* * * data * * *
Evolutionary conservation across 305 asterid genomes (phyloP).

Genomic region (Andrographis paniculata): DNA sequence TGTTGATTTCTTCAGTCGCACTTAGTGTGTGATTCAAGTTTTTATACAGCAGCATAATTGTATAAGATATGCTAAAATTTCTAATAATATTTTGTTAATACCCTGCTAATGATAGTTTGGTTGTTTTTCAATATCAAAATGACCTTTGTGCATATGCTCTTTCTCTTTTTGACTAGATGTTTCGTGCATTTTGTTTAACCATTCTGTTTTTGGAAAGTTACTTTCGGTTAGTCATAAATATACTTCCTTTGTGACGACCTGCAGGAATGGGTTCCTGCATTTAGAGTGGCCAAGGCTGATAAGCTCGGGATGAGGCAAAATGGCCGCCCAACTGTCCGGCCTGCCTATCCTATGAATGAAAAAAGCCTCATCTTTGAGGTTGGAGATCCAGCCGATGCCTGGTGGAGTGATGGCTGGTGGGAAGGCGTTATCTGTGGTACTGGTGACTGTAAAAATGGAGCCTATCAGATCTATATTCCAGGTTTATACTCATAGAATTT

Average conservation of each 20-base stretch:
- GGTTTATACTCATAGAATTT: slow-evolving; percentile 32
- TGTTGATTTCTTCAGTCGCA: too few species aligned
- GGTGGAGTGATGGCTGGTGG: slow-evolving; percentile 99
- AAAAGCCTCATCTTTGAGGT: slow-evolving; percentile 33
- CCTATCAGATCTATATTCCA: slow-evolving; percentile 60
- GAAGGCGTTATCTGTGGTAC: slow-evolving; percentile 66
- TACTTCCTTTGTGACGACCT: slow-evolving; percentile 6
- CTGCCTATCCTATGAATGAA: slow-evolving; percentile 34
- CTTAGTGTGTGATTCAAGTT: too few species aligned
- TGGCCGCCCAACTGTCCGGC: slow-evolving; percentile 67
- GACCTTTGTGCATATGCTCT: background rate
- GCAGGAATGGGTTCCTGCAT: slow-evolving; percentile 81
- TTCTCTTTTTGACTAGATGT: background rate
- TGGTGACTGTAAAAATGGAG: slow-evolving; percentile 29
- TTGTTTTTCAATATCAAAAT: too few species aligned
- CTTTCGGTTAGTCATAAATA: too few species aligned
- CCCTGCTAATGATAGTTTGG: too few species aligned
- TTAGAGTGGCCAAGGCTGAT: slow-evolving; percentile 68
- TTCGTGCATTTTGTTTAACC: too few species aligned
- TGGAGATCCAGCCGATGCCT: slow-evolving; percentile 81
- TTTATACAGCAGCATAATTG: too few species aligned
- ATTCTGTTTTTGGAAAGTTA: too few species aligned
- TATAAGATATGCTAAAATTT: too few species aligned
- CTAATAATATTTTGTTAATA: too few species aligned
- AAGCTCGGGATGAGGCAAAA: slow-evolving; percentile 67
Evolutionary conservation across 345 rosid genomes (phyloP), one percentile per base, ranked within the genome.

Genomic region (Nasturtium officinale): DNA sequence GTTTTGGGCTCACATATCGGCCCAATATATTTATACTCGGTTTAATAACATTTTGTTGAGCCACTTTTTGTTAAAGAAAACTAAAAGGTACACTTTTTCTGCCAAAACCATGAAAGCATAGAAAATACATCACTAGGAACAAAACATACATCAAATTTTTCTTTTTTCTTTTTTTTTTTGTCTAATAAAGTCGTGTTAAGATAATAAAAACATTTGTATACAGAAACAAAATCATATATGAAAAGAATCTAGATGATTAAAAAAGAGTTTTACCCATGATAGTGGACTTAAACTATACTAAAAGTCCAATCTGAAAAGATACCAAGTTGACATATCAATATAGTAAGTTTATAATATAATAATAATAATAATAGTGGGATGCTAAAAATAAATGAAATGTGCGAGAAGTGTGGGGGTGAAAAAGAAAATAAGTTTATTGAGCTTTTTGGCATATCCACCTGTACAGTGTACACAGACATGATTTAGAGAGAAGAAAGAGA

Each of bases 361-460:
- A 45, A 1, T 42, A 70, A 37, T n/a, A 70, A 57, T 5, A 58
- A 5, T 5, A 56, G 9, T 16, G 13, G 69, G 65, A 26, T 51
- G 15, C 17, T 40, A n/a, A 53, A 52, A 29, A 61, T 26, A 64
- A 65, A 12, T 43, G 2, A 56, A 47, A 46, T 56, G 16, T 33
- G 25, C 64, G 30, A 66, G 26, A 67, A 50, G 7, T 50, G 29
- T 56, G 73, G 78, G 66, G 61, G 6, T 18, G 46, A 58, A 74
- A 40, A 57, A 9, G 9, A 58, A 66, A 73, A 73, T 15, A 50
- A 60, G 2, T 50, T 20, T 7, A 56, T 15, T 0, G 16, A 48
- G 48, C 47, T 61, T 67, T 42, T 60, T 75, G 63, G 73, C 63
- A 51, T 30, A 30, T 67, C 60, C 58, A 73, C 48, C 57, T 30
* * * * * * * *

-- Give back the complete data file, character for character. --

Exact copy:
Evolutionary conservation across 305 asterid genomes (phyloP).

Genomic region (Andrographis paniculata): DNA sequence TGTTGATTTCTTCAGTCGCACTTAGTGTGTGATTCAAGTTTTTATACAGCAGCATAATTGTATAAGATATGCTAAAATTTCTAATAATATTTTGTTAATACCCTGCTAATGATAGTTTGGTTGTTTTTCAATATCAAAATGACCTTTGTGCATATGCTCTTTCTCTTTTTGACTAGATGTTTCGTGCATTTTGTTTAACCATTCTGTTTTTGGAAAGTTACTTTCGGTTAGTCATAAATATACTTCCTTTGTGACGACCTGCAGGAATGGGTTCCTGCATTTAGAGTGGCCAAGGCTGATAAGCTCGGGATGAGGCAAAATGGCCGCCCAACTGTCCGGCCTGCCTATCCTATGAATGAAAAAAGCCTCATCTTTGAGGTTGGAGATCCAGCCGATGCCTGGTGGAGTGATGGCTGGTGGGAAGGCGTTATCTGTGGTACTGGTGACTGTAAAAATGGAGCCTATCAGATCTATATTCCAGGTTTATACTCATAGAATTT

Average conservation of each 20-base stretch:
- GGTTTATACTCATAGAATTT: slow-evolving; percentile 32
- TGTTGATTTCTTCAGTCGCA: too few species aligned
- GGTGGAGTGATGGCTGGTGG: slow-evolving; percentile 99
- AAAAGCCTCATCTTTGAGGT: slow-evolving; percentile 33
- CCTATCAGATCTATATTCCA: slow-evolving; percentile 60
- GAAGGCGTTATCTGTGGTAC: slow-evolving; percentile 66
- TACTTCCTTTGTGACGACCT: slow-evolving; percentile 6
- CTGCCTATCCTATGAATGAA: slow-evolving; percentile 34
- CTTAGTGTGTGATTCAAGTT: too few species aligned
- TGGCCGCCCAACTGTCCGGC: slow-evolving; percentile 67
- GACCTTTGTGCATATGCTCT: background rate
- GCAGGAATGGGTTCCTGCAT: slow-evolving; percentile 81
- TTCTCTTTTTGACTAGATGT: background rate
- TGGTGACTGTAAAAATGGAG: slow-evolving; percentile 29
- TTGTTTTTCAATATCAAAAT: too few species aligned
- CTTTCGGTTAGTCATAAATA: too few species aligned
- CCCTGCTAATGATAGTTTGG: too few species aligned
- TTAGAGTGGCCAAGGCTGAT: slow-evolving; percentile 68
- TTCGTGCATTTTGTTTAACC: too few species aligned
- TGGAGATCCAGCCGATGCCT: slow-evolving; percentile 81
- TTTATACAGCAGCATAATTG: too few species aligned
- ATTCTGTTTTTGGAAAGTTA: too few species aligned
- TATAAGATATGCTAAAATTT: too few species aligned
- CTAATAATATTTTGTTAATA: too few species aligned
- AAGCTCGGGATGAGGCAAAA: slow-evolving; percentile 67
Evolutionary conservation across 345 rosid genomes (phyloP), one percentile per base, ranked within the genome.

Genomic region (Nasturtium officinale): DNA sequence GTTTTGGGCTCACATATCGGCCCAATATATTTATACTCGGTTTAATAACATTTTGTTGAGCCACTTTTTGTTAAAGAAAACTAAAAGGTACACTTTTTCTGCCAAAACCATGAAAGCATAGAAAATACATCACTAGGAACAAAACATACATCAAATTTTTCTTTTTTCTTTTTTTTTTTGTCTAATAAAGTCGTGTTAAGATAATAAAAACATTTGTATACAGAAACAAAATCATATATGAAAAGAATCTAGATGATTAAAAAAGAGTTTTACCCATGATAGTGGACTTAAACTATACTAAAAGTCCAATCTGAAAAGATACCAAGTTGACATATCAATATAGTAAGTTTATAATATAATAATAATAATAATAGTGGGATGCTAAAAATAAATGAAATGTGCGAGAAGTGTGGGGGTGAAAAAGAAAATAAGTTTATTGAGCTTTTTGGCATATCCACCTGTACAGTGTACACAGACATGATTTAGAGAGAAGAAAGAGA

Each of bases 361-460:
- A 45, A 1, T 42, A 70, A 37, T n/a, A 70, A 57, T 5, A 58
- A 5, T 5, A 56, G 9, T 16, G 13, G 69, G 65, A 26, T 51
- G 15, C 17, T 40, A n/a, A 53, A 52, A 29, A 61, T 26, A 64
- A 65, A 12, T 43, G 2, A 56, A 47, A 46, T 56, G 16, T 33
- G 25, C 64, G 30, A 66, G 26, A 67, A 50, G 7, T 50, G 29
- T 56, G 73, G 78, G 66, G 61, G 6, T 18, G 46, A 58, A 74
- A 40, A 57, A 9, G 9, A 58, A 66, A 73, A 73, T 15, A 50
- A 60, G 2, T 50, T 20, T 7, A 56, T 15, T 0, G 16, A 48
- G 48, C 47, T 61, T 67, T 42, T 60, T 75, G 63, G 73, C 63
- A 51, T 30, A 30, T 67, C 60, C 58, A 73, C 48, C 57, T 30